The event held at Nnamdi Azikiwe University, Anambra State, Nigeria recorded over 100 participants who were willing to contribute to Wikimedia projects. The statistics are shown on the event dashboard which registered 141 editors with a total of 2,003 articles created, 4,502 articles edited and a total of 12,500 edits. The event was done in a hybrid format to accommodate participants who couldn’t make it in-person.
However, the event ended with a contest, 41 editors participated and at the end of the contest, more than 1,480 articles were created on the Igbo Wikipedia. Prizes were given to top editors (about 13 in number). See details on contest dashboard and scoresheet. At the end of the event, we sought feedback from participants via a survey to get their opinion on the event and ways we could do better. There were a total of 28 responses from the survey. Below is the summary of findings and discussions.
Occupation of participants
The event was held at the university targeting the university staff and students. However, some people within the University community who were neither staff nor students also attended the event following the outreach and awareness created. From the responses, Nnamdi Azikiwe University Staff participated more, followed by the students and other participants from different works of life. Other participants who were not in Anambra state as at the time of the event, participated online. See chat below for elaborate details.
Level of satisfaction and relevance of the event
Most participants indicated that they were satisfied with the event; content, facilitators, communication, follow-up, practical sessions, venue, and contest. A few were not satisfied with the contest. Most of the respondents agreed that the event was very relevant.
Knowledge of Wikimedia Projects
Respondents were asked to grade their level of understanding of Wikimedia projects. Most participants ticked ‘good’, followed by excellent for Wikipedia, Wikicommons and Wikidata. See chart below for more details.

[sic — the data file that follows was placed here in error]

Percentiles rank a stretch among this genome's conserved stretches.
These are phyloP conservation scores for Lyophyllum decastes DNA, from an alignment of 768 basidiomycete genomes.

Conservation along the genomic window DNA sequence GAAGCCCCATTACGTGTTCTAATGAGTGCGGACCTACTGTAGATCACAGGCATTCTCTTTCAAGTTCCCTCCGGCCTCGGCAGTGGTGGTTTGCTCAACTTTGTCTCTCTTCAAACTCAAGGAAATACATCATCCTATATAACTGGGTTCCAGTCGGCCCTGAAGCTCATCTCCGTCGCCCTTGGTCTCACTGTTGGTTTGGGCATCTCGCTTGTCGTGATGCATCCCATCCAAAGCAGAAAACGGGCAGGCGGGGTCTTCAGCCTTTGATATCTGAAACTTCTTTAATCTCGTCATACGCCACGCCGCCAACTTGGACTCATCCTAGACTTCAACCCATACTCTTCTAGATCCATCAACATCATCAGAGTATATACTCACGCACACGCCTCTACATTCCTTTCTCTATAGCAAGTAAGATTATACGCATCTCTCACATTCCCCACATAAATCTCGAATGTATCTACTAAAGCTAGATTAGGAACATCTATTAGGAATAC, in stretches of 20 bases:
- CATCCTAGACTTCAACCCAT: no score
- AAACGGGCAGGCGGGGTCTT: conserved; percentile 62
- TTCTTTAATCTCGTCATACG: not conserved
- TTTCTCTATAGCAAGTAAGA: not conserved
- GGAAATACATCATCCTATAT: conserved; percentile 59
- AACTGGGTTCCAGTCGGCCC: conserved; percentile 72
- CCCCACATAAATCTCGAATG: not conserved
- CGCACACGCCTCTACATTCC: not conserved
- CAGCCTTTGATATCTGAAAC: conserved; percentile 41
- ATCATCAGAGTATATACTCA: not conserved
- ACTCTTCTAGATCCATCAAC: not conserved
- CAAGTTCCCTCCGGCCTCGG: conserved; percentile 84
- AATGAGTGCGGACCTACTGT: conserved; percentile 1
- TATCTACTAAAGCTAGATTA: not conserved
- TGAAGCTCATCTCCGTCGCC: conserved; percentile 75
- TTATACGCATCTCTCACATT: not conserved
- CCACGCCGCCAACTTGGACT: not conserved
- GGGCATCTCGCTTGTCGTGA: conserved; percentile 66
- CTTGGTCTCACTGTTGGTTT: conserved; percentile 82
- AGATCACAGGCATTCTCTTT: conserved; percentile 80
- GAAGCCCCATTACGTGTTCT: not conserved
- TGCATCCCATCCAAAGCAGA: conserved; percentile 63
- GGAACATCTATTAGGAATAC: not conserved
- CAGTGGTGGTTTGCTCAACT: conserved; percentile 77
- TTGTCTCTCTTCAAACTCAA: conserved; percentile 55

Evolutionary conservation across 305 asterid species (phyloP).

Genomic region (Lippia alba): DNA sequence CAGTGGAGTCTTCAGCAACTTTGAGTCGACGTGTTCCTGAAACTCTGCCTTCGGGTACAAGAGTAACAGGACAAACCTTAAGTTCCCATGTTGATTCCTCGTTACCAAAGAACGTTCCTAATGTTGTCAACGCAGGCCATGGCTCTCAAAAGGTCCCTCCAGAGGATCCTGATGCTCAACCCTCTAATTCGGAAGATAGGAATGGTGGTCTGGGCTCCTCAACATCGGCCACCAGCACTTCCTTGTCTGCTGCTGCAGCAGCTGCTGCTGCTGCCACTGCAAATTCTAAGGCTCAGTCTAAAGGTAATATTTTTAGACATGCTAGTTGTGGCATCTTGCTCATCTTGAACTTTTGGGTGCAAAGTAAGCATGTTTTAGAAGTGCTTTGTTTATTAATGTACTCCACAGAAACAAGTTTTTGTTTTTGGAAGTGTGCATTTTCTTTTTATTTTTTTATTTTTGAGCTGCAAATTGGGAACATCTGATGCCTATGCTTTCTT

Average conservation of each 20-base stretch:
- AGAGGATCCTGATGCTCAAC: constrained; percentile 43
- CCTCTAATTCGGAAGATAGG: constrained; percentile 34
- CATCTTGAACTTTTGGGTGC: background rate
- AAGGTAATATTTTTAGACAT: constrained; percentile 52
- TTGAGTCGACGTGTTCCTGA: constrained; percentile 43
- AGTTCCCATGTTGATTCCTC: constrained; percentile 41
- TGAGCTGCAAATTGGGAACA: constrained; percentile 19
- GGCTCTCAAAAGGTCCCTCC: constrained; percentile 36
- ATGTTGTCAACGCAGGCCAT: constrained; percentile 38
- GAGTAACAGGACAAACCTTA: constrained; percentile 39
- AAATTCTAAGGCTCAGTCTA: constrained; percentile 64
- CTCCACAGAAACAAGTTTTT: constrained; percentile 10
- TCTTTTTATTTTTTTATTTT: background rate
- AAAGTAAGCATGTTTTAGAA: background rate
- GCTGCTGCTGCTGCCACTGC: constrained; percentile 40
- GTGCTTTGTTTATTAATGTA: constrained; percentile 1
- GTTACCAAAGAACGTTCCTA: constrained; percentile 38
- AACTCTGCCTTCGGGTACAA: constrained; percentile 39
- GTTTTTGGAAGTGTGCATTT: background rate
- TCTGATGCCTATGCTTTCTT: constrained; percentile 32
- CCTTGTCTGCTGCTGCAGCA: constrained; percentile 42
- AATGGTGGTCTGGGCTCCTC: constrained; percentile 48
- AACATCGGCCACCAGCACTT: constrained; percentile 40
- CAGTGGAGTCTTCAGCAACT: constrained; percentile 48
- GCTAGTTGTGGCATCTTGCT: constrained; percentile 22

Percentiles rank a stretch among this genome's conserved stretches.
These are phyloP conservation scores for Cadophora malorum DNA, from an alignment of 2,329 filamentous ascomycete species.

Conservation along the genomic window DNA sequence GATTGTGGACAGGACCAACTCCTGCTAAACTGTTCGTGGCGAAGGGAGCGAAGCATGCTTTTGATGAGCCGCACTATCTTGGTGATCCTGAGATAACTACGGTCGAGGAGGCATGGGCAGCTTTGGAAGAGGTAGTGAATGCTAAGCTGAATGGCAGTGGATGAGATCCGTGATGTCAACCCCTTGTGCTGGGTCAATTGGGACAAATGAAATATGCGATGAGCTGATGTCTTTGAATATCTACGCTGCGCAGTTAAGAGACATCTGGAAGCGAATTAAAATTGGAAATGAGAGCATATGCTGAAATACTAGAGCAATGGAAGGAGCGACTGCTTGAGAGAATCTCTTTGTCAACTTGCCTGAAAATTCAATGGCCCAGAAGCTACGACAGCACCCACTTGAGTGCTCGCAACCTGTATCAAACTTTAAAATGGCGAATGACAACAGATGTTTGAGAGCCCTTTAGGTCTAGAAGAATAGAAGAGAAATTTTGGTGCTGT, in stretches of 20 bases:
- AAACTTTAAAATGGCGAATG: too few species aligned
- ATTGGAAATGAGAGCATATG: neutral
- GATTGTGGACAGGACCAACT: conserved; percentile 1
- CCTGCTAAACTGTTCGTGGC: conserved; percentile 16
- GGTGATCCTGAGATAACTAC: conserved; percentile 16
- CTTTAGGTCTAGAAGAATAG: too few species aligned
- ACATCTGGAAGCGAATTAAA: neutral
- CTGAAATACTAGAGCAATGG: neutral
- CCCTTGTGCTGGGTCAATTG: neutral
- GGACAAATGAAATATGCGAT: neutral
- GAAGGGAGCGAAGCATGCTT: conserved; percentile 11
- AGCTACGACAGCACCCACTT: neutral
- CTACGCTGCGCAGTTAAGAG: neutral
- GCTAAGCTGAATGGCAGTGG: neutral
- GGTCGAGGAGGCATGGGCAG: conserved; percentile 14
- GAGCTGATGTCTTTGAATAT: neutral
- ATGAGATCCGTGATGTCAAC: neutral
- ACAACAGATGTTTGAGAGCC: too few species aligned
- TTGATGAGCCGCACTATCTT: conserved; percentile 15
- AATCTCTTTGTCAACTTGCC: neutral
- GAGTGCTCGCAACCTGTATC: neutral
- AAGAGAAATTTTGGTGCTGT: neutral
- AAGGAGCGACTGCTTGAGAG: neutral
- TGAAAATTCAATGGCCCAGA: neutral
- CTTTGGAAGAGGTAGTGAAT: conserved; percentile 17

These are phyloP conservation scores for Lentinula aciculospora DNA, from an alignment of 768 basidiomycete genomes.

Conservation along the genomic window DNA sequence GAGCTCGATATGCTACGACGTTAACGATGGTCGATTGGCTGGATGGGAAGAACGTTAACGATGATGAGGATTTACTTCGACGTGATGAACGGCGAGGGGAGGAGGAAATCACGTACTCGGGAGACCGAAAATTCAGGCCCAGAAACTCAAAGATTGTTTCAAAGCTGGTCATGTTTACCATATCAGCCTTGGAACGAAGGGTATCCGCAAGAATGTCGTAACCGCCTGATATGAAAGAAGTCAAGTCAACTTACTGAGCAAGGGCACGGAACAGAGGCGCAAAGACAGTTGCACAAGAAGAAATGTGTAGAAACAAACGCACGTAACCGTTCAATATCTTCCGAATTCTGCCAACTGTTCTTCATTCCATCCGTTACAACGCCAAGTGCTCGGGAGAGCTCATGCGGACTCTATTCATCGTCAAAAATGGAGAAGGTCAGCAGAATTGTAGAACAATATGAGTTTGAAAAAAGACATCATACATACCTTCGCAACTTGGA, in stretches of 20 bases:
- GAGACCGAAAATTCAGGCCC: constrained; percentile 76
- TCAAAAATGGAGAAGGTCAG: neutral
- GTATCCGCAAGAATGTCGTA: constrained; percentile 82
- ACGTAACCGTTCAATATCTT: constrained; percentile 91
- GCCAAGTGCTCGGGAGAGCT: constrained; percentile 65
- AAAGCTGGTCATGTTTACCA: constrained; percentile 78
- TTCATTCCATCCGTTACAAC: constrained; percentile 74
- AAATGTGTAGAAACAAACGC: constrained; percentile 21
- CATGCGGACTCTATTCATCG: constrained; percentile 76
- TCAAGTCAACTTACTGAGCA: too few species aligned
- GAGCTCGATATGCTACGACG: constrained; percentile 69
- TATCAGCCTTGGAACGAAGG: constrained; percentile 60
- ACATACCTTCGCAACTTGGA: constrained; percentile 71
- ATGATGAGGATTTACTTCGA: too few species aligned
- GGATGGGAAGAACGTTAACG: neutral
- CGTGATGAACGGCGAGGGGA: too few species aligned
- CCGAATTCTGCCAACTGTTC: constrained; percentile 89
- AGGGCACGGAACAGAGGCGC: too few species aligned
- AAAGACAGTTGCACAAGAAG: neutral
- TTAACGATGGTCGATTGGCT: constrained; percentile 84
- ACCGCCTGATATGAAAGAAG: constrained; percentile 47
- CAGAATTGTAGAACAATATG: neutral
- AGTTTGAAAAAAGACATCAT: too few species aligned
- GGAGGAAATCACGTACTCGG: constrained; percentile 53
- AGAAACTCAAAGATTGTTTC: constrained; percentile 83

Some additional feedback regarding knowledge of Wikimedia projects were that some respondents need continuous training and practice for mastery; the unfavorable network of some participants affected them badly; the experienced Wikimedians alongside the facilitators were helpful. Generally, it was a wonderful experience.
Project with the most participation
Most participants contributed the most to Wikipedia. See chart below.
Additionally, participants gave overall feedback regarding the sessions’ content. Some respondents noted that the contents were excellent and superb, the instructions should be patiently detailed, distance and other issues were barriers to learning.
Most participants stated that they acquired new skills and gained useful experience, especially editing Wikipedia. Wikidata and Wikicommons; gained knowledge of how to add pronunciation audio to Wikidata items; respondents also indicated the translation skill acquired; others loved the experience of contributing and editing Wikimedia projects, some have tried to edit on their own but was not successfully, this event served as a good learning platform; equally important is the language diversity of Wikimedia project, giving opportunity for users to contribute to their native languages (Igbo). Other key takeaways to some participants were the content, contest, and refreshments.
In conclusion, this event was a period of learning for facilitators and participants. Participants appreciated the experience they had as editors, they were grateful to Wikimedia Foundation for inclusion and diversity; also the facilitators and experienced Wikimedians for teaching effectively. For follow-up and more practice, these participants were added to the Igbo Wikimedians User Group, librarians amongst them were encouraged to join the Ig Wiki Librarians Hub, also, others joined the Ig Wikidata Hub and Ig Wiki Commons Hub respectively.
Gallery/images from the event
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